This class can be taken in fulfilment of the requirements of both the MA and the Research MA program in Classics and Ancient Civilization (track Classics), with differential requirements.
Admission requirements for other students: a BA degree in Classics obtained from a university in the Netherlands, or a comparable qualification obtained from a university outside the Netherlands. Moreover, students with an international degree have to contact the coordinator of studies to check admissibility.
Most of our sources on Socrates were produced after his execution, with one exception: Aristophanes’ comedy Clouds. Starting from that anxiety-free text, and supplementing it with key passages from Plato and Xenophon, we will study the fifth- and fourth-century portrait of Socrates.
Central questions will be: how can we interpret Aristophanes’ caricature and its influence? To what extent did Socrates differ from the so-called sophists? How innovative was Socrates, and how did Plato in particular ‘anchor’ innovative Socratic practice to make his behavior understandable to his audience? We will also pay attention to typical Socratic discourse features.
Themes available for independent study include: Socratic conversation technique (the ‘Socratic method’); Socratic views on politics; Socrates and erôs. A full syllabus will be made available in the first session of class.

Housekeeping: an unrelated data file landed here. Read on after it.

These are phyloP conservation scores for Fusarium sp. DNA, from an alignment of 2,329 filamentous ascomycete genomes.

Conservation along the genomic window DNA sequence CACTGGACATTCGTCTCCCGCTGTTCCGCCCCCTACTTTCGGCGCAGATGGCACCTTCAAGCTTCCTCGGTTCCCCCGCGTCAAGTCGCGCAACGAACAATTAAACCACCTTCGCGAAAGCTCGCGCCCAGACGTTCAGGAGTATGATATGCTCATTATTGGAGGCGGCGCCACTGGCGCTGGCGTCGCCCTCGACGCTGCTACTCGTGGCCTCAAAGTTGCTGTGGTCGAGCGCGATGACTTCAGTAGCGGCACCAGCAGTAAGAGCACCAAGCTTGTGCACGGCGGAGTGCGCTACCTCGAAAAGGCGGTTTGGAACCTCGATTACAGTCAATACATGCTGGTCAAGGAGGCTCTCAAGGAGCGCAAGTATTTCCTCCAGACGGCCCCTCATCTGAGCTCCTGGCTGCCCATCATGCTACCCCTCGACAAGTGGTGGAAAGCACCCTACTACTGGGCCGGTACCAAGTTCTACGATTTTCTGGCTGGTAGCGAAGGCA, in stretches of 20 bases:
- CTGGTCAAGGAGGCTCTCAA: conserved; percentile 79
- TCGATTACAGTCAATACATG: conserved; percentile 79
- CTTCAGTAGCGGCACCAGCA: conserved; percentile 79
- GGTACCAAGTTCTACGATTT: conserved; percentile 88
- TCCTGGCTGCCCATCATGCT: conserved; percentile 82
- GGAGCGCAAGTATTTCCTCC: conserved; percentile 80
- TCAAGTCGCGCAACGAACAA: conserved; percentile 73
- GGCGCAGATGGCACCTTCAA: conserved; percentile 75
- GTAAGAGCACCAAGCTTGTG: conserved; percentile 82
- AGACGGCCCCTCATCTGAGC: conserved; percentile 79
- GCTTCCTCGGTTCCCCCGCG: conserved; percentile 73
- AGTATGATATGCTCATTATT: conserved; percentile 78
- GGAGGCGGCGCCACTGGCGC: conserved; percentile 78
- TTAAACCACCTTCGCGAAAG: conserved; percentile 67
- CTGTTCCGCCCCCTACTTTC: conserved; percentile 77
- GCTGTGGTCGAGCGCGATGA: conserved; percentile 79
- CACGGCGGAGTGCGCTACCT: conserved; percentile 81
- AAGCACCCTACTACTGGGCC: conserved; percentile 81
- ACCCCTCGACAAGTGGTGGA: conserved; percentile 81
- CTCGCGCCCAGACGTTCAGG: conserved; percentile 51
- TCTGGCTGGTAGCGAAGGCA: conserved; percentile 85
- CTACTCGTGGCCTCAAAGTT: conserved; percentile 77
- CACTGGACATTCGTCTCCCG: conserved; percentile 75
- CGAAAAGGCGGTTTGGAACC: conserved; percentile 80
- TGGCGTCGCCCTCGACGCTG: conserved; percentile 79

At the end of the course the students will:
Be familiar with recent scholarship and original source material, especially Aristophanes’ Clouds, on the figure of Socrates
Have the skill to read and assess these original sources, and understand them within their cultural context, as demonstrated in an oral examination
Possess knowledge of cultural-critical and literary-critical apparatus enabling the student to analyze the material studied in this class.
Possess knowledge of the history of scholarship on the figure of Socrates
Be capable of critical assessment of secondary literature.
Research MA students: Advanced research skills: independent formulation of complex research question, collecting materials (both primary texts and results of earlier research). Analyzing results, constructing arguments, formulating conclusions; MA students: Research skills as above, but with fewer materials and more help, as specified in the first session of class.
Oral presentation: presenting clearly and on the basis of arguments the results of the student’s research. Effective use of hand-out, illustrations and/or multi-media techniques.
Written presentation: setting out research results effectively, clearly and in a well-structured manner. The student will be capable to demonstrate in writing their grasp of critical issues in recent scholarship, and to test and assess recent scholarly contributions by confronting them with the original source material
This course also aims at active participation and preparation: the student demonstrates involvement in the topic by asking well-informed and constructive questions and making contributions to the collective progress, on the basis of antecedent independent preparation
See timetables Classics and Ancient Civilizations.
Mode of instruction